Syncope pp 37-45 | Cite as

Syncope Burden: Economic Impact of Syncope on Health-Care Resources and Personal Well-Being



Transient loss of consciousness (T-LOC) accounts for approximately 1% of emergency department (ED) visits based on data derived from various studies in Italy, France, and the USA.1, 2 In the USA, this percentage translated into >1,127 million visits in 2006 based on “primary diagnoses” of “syncope and collapse” recorded in the 2006 National Hospital Ambulatory Care survey, and >411,000 hospital admissions when these diagnoses were listed among discharge diagnoses. Furthermore, recent US estimates indicate that T-LOC accounts annually for >16 million physician office visits, ED visits, and outpatient clinic visits.


Emergency Department Visit Motor Vehicle Accident Outpatient Clinic Visit Physician Office Visit Somatization Disorder 
These keywords were added by machine and not by the authors. This process is experimental and the keywords may be updated as the learning algorithm improves.


  1. 1.
    Moya A, et al. Guidelines for the diagnosis and management of syncope (version 2009). The task force for the diagnosis and management of syncope of the European Society of Cardiology (ESC). Eur Heart J. 2009;30:2631–2671.PubMedCrossRefGoogle Scholar
  2. 2.
    Brignole M, et al. Guidelines on management (diagnosis and treatment) of syncope – update 2004. Europace. 2004;6:467–537.PubMedCrossRefGoogle Scholar
  3. 3.
    Sun BC, et al. Characteristics and admission patterns of patients presenting with syncope to US emergency departments, 1992–2000. Acad Emerg Med. 2004;11:1029–1034.PubMedGoogle Scholar
  4. 4.
    Sun BC, et al. Direct medical costs of syncope=related hospitalizations in the United States. Am J Cardiol. 2005;95:668–671.PubMedCrossRefGoogle Scholar
  5. 5.
    Kapoor WN, et al. Diagnostic and prognostic implications of recurrences in patients with syncope. Am J Med. 1987;83:700–708.PubMedCrossRefGoogle Scholar
  6. 6.
    Shiyovich A, et al. Admission for syncope: Evaluation, cost and prognosis according to etiology. Israel Med Assoc J. 2008;10:104–108.Google Scholar
  7. 7.
    Shen WK, et al. Syncope Evaluation in the Emergency Department Study (SEEDS): a multidisciplinary approach to syncope management. Circulation. 2004;110: 3636–3645.PubMedCrossRefGoogle Scholar
  8. 8.
    Malasana G, Brignole M, Daccaret M, Sherwood R, Hamdan M. The magnitude of the Faint and Fall Problem in the general population of Utah: A first step towards the creation of a cost-effective diagnostic approach. Pacing Clin Electrophysiol. 2010. Nov 22. doi: 10.1111/j.1540-8159.2010.02968.x. [Epub ahead of print].Google Scholar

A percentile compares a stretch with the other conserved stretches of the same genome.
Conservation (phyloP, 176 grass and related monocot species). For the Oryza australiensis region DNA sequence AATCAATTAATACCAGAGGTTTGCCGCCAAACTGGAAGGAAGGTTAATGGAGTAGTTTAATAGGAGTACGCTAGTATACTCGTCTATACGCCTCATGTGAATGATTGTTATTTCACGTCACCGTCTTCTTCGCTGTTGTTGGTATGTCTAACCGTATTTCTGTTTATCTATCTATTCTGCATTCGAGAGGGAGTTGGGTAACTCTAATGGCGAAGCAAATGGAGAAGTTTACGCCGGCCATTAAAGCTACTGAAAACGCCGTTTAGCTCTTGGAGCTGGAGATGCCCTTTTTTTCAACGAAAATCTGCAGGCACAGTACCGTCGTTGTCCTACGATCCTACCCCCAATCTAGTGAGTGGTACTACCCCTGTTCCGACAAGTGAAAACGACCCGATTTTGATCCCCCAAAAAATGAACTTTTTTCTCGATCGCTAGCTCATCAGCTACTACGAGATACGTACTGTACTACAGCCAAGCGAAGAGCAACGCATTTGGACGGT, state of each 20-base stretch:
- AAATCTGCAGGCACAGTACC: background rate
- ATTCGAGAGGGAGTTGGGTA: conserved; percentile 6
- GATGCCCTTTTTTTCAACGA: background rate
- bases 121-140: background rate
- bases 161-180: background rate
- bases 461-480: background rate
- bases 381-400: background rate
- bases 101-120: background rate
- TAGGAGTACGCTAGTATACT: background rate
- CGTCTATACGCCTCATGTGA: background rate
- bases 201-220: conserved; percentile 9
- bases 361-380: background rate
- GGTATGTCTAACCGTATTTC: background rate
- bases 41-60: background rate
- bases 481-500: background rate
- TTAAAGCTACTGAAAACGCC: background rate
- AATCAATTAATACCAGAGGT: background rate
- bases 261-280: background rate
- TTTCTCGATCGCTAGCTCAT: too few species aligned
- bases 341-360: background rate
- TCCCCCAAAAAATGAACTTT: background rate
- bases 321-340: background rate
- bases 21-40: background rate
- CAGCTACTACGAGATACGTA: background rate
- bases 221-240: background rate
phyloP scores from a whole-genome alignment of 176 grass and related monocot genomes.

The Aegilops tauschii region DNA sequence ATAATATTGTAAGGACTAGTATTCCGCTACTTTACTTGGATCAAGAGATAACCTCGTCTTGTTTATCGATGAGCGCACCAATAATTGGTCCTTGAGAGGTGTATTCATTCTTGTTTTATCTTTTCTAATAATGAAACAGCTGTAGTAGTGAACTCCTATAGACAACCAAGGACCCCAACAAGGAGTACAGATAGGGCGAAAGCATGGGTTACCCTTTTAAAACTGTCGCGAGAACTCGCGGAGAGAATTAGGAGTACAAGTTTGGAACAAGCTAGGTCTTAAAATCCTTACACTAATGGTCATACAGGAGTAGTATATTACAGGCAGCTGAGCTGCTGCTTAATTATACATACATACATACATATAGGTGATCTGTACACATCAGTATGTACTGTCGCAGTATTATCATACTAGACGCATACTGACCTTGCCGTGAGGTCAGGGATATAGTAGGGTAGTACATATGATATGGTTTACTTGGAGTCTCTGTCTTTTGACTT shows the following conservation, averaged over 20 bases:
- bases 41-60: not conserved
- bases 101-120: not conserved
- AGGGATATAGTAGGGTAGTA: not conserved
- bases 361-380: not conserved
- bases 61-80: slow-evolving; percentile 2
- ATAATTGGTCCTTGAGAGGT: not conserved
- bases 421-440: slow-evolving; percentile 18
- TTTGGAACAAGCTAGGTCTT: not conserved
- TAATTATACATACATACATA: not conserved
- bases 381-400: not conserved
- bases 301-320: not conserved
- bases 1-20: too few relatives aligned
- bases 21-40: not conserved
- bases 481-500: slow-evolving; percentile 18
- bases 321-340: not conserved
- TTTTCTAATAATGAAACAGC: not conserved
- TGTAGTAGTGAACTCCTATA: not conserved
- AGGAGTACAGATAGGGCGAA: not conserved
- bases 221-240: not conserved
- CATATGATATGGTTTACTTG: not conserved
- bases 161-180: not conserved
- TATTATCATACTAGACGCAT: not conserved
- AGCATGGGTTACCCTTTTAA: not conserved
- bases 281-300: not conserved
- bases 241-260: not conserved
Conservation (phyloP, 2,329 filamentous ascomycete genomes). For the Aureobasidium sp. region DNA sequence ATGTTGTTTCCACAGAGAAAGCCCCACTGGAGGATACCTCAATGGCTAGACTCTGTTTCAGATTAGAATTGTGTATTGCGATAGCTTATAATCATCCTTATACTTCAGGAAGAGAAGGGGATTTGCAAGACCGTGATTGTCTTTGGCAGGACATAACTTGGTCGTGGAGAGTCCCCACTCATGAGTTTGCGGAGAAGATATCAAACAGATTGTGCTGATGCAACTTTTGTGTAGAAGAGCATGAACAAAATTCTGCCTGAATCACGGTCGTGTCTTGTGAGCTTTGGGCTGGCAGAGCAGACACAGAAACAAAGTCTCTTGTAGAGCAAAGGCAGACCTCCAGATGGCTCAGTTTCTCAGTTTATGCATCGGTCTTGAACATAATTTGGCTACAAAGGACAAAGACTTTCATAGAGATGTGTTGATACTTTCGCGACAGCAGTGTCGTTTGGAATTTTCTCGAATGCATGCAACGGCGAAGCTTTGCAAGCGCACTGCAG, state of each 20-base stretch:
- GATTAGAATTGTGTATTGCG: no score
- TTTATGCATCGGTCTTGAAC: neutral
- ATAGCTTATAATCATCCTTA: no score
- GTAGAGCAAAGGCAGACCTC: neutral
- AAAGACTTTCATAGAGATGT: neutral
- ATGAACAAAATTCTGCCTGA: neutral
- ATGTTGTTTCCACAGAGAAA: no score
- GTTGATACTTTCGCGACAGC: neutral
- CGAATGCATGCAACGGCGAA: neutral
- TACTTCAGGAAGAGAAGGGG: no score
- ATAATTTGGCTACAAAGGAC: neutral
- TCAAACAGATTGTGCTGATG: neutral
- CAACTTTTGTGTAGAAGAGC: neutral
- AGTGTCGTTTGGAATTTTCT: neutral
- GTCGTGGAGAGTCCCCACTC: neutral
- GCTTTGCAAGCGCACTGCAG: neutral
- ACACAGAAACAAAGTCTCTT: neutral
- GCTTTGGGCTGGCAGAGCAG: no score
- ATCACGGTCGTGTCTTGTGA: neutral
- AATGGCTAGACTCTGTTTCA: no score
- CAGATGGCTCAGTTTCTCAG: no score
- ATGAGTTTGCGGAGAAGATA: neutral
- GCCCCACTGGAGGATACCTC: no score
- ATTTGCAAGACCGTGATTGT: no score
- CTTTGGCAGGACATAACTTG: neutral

9. 9.
    Kenny RA, et al. Impact of a dedicated syncope and falls facility for older adults on emergency beds. Age Ageing. 2002;31:272–275.PubMedCrossRefGoogle Scholar
  10. 10.
    Brignole M, et al. Evaluation of Guidelines in Syncope Study 2 ( EGSYS-2) GROUP. Standardized-care pathway vs. usual management of syncope patients presenting as emergencies at general hospitals. Europace. 2006;8:644–650.PubMedCrossRefGoogle Scholar
  11. 11.
    Baron-Esquivas G, et al. Cost of diagnosis and treatment of syncope in patients admitted to a cardiology unit. Europace. 2006;8:122–127.CrossRefGoogle Scholar
  12. 12.
    Farwell DJ, Sulke AN. Does the use of a syncope diagnostic protocol improve the investigation and management of syncope? Heart. 2004;90:52–58.PubMedCrossRefGoogle Scholar
  13. 13.
    Del Greco M, et al. Diagnostic pathway of syncope and analysis of the impact of guidelines in a district general hospital. The ECSIT study (epidemiology and costs of syncope in Trento). Ital Heart J. 2003;4:99–106.PubMedGoogle Scholar
  14. 14.
    Brignole M, et al. Management of syncope referred urgently to general hospitals with and without syncope units. Europace. 2003;5:293–298.PubMedCrossRefGoogle Scholar
  15. 15.
    Ammirati F, et al. Management of syncope: clinical and economic impact of a syncope unit. Europace. 2008;10:471–476.PubMedCrossRefGoogle Scholar
  16. 16.
    Santhouse J, et al. A comparison of self-reported quality of life between patients with epilepsy and neurocardiogenic syncope. Epilepsia. 2007;48:1019–1022.PubMedCrossRefGoogle Scholar
  17. 17.
    Rose MS, et al. The relationship between health-related quality of life and frequency of spells in patients with syncope. J Clin Epidemiol. 2000;53:1209–1216.PubMedCrossRefGoogle Scholar
  18. 18.
    Linzer M, et al. Impairment of physical and psychological function in recurrent syncope. J Clin Epidemiol. 1991;44:1037–1043.PubMedCrossRefGoogle Scholar
  19. 19.
    Linzer M, et al. Recurrent syncope as a chronic disease. J Gen Intern Med. 1994;9:181–186.PubMedCrossRefGoogle Scholar
  20. 20.
    Giada F, et al. Psychiatric profile, quality of life and risk of syncopal recurrence in patients with tilt-induced vasovagal syncope. Europace. 2005;7:465–471.PubMedCrossRefGoogle Scholar
  21. 21.
    van Dijk N, et al. Clinical factors associated with quality of life in patients with transient loss of consciousness. J Cardiovasc Electrophysiol. 2006;17:998–1003.PubMedCrossRefGoogle Scholar
  22. 22.
    van Dijk N, et al. Quality of life within one year following presentation after transient loss of consciousness. Am J Cardiol. 2007;100:672–676.PubMedCrossRefGoogle Scholar
  23. 23.
    Baron-Esquivas G, et al. Short-term evolution of vasovagal syncope: Influence on the quality of life. Int J Cardiol. 2005;102:315–319.CrossRefGoogle Scholar
  24. 24.
    Mendu ML, et al. Yield of diagnostic tests in evaluating syncopal episodes in older patients. Arch Intern Med. 2009;169:1299–1305.PubMedCrossRefGoogle Scholar

Copyright information

© Springer-Verlag London Limited 2011

Authors and Affiliations

  1. 1.Dipartimento di Cardiologia, Centro AritmologicoOspedali del TigullioLavagnaItaly
  2. 2.Cardiac Arrhythmia CenterMedical School, University of MinnesotaMinneapolisUSA

Personalised recommendations